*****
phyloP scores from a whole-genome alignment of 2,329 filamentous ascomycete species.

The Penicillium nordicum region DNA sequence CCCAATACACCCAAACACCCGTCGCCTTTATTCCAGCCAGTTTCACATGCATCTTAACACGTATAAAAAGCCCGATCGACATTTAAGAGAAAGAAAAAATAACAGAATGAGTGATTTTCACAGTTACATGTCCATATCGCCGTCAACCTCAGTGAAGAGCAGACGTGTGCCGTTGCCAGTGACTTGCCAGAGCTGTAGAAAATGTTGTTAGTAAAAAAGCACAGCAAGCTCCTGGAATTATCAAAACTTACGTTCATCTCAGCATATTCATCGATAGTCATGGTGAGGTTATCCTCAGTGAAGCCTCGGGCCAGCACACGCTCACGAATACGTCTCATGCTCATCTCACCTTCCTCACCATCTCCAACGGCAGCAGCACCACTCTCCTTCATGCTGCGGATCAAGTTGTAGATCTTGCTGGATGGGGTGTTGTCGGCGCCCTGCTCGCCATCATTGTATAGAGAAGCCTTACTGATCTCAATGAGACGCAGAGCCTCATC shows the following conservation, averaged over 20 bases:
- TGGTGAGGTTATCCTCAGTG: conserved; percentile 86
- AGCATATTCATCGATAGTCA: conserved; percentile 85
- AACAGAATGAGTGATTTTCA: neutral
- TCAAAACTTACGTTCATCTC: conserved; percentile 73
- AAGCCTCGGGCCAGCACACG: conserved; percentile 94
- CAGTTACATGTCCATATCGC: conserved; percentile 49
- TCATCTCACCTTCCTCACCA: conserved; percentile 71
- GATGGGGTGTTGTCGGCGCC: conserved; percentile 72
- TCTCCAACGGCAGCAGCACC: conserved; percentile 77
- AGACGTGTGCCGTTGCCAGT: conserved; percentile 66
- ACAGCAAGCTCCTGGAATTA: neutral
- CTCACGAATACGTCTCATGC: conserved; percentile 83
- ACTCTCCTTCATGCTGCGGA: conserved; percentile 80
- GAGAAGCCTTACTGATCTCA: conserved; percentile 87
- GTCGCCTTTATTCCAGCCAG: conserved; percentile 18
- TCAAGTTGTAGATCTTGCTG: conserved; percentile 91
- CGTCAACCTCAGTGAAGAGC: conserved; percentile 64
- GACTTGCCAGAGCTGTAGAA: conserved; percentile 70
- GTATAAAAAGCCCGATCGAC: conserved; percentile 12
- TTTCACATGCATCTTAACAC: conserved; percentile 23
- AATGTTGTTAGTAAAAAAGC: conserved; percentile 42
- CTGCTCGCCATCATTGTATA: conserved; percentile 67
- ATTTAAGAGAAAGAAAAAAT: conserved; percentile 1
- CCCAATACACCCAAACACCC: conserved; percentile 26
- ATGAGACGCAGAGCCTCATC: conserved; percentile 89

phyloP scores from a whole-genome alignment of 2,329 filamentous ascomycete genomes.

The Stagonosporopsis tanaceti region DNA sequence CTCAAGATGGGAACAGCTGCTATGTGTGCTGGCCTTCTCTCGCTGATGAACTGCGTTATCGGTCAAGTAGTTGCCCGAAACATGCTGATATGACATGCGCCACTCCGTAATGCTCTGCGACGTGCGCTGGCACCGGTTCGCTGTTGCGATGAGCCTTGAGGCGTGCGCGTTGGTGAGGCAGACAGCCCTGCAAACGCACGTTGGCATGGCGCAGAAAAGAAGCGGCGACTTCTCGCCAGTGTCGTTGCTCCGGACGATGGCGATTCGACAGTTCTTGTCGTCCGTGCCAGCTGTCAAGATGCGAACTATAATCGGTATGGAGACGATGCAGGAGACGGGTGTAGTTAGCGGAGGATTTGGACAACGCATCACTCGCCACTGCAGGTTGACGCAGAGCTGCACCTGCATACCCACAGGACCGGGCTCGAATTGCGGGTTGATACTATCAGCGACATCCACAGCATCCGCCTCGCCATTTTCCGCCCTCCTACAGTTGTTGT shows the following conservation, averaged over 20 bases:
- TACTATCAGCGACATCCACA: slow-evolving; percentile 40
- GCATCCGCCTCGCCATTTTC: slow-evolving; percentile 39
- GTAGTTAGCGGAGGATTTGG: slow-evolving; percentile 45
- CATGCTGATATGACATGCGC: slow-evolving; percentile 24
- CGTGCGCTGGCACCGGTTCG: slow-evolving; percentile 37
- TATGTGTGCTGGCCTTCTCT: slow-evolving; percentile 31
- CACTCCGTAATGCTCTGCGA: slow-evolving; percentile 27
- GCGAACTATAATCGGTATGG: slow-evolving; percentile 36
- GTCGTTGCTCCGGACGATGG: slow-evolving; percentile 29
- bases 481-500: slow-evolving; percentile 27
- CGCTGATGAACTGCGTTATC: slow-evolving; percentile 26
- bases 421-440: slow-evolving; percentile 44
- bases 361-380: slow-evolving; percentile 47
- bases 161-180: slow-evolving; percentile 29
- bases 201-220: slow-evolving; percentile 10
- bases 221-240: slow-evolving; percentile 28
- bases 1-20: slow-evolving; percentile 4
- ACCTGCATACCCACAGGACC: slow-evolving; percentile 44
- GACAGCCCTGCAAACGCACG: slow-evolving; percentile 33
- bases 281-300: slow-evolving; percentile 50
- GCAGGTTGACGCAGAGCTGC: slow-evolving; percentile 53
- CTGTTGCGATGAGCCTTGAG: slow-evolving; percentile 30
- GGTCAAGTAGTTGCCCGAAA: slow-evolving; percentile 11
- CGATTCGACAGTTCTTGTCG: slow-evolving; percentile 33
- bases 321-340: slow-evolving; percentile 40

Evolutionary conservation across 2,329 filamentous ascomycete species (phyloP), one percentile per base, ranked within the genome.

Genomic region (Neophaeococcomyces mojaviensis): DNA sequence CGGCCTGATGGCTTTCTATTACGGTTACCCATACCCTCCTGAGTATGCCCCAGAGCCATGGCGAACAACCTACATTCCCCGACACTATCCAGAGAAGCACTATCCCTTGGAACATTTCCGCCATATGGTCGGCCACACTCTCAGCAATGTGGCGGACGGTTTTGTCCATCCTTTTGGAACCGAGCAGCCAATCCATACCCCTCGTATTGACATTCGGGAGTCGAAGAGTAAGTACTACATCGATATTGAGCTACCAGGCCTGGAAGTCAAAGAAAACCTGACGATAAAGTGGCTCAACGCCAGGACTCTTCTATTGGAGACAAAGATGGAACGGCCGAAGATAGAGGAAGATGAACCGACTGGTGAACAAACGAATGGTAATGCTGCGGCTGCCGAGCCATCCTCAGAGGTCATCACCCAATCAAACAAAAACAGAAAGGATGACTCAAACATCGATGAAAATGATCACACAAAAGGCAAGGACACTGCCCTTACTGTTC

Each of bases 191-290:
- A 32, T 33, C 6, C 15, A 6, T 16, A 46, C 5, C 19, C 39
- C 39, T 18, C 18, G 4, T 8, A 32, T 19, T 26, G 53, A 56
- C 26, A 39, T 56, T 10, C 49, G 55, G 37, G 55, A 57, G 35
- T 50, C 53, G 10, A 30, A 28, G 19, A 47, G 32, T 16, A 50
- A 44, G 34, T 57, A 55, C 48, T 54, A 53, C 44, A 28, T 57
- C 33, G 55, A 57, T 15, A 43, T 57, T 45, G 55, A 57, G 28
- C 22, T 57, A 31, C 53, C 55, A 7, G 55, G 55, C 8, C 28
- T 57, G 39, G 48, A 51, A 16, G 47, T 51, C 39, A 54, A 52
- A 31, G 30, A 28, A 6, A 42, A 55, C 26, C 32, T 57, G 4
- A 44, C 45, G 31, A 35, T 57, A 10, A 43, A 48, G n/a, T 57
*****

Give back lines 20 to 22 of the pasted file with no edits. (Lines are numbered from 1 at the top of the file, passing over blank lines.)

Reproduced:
- GACTTGCCAGAGCTGTAGAA: conserved; percentile 70
- GTATAAAAAGCCCGATCGAC: conserved; percentile 12
- TTTCACATGCATCTTAACAC: conserved; percentile 23